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Veterans and soon-to-be veterans looking for life insurance have unique considerations, and options, when their active-duty service is complete.
Many active-duty military personnel already have a life insurance policy, and when they leave the armed forces they have a few different options as to what they can do. Most commonly, you can convert your Servicemembers’ Group Life Insurance (SGLI) policy to a Veterans’ Group Life Insurance (VGLI) policy; buy life insurance from a private insurer; or convert your policy to private life insurance.
While the Department of Veterans Affairs (VA) provides life insurance coverage, it comes with its own limitations. For example, the maximum death benefit for veterans is capped at $400,000 and may not come with extended coverage options. There are other reasons why you might choose to purchase a policy from a private life insurance company instead. Below, we’ll explore the different options for veterans looking for life insurance coverage.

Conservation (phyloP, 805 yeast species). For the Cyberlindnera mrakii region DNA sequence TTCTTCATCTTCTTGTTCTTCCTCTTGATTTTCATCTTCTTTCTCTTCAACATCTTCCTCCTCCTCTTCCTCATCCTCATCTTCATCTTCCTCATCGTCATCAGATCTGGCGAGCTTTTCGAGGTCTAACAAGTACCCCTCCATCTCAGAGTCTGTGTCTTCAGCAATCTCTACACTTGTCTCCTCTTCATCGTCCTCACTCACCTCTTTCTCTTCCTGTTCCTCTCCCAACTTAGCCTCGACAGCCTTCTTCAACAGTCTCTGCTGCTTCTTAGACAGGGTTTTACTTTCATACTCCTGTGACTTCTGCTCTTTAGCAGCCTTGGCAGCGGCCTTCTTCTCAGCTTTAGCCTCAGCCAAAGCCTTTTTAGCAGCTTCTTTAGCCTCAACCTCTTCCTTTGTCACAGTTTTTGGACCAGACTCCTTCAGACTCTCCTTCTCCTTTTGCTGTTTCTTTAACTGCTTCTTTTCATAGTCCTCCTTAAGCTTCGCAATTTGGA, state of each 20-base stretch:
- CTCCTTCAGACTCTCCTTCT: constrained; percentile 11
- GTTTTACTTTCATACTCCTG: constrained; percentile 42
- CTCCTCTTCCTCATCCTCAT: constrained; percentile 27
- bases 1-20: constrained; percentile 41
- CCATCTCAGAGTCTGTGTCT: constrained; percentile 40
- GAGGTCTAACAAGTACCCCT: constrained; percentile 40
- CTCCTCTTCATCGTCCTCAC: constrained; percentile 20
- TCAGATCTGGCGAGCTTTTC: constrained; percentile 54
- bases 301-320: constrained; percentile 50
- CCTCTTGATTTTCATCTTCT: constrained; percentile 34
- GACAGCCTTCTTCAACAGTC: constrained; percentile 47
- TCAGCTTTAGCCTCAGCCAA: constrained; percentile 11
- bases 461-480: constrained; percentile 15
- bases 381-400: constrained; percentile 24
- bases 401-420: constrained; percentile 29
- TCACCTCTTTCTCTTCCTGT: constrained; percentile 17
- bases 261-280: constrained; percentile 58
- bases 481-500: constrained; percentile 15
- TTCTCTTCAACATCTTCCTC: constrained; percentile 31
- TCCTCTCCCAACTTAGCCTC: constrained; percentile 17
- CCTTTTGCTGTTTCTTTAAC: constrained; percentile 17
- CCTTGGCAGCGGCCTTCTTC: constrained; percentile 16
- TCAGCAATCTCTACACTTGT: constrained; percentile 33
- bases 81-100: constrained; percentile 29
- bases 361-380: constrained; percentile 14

The Department of Veterans Affairs (VA) offers life insurance policy options for veterans
As a veteran, your life insurance death benefit ranges from $10,000 to $400,000 based on the amount of Servicemembers' Group Life Insurance (SGLI) coverage you had when you left the military
To keep SGLI life insurance after you retire, you must pay premiums, which increase with age
You may be able to skip the medical exam when you get Veterans’ Group Life Insurance (VGLI)
All military service members are automatically enrolled in a group life insurance plan called Servicemembers’ Group Life Insurance (SGLI), which has a maximum coverage amount of $400,000. It also includes traumatic injury protection so military members receive payment in certain conditions such as amputations, paraplegia, and blindness.
After you leave active duty, the life insurance coverage provided by the military remains active for 120 days, so it’s important to act quickly to avoid a policy lapse.
The VA also offers other life insurance programs if you wish to continue getting coverage through them:
Servicemembers who are totally disabled at the time of discharge may apply to keep their SGLI coverage for an additional two years after their service separation date, at no additional cost. More information about SGLI-DE is available from the VA.
Military veterans who have received a service-connected disability rating by the VA may be eligible to receive Service-Disabled Veterans Insurance (S-DVI) which offers $10,000 in life insurance coverage. A premium waiver is also available.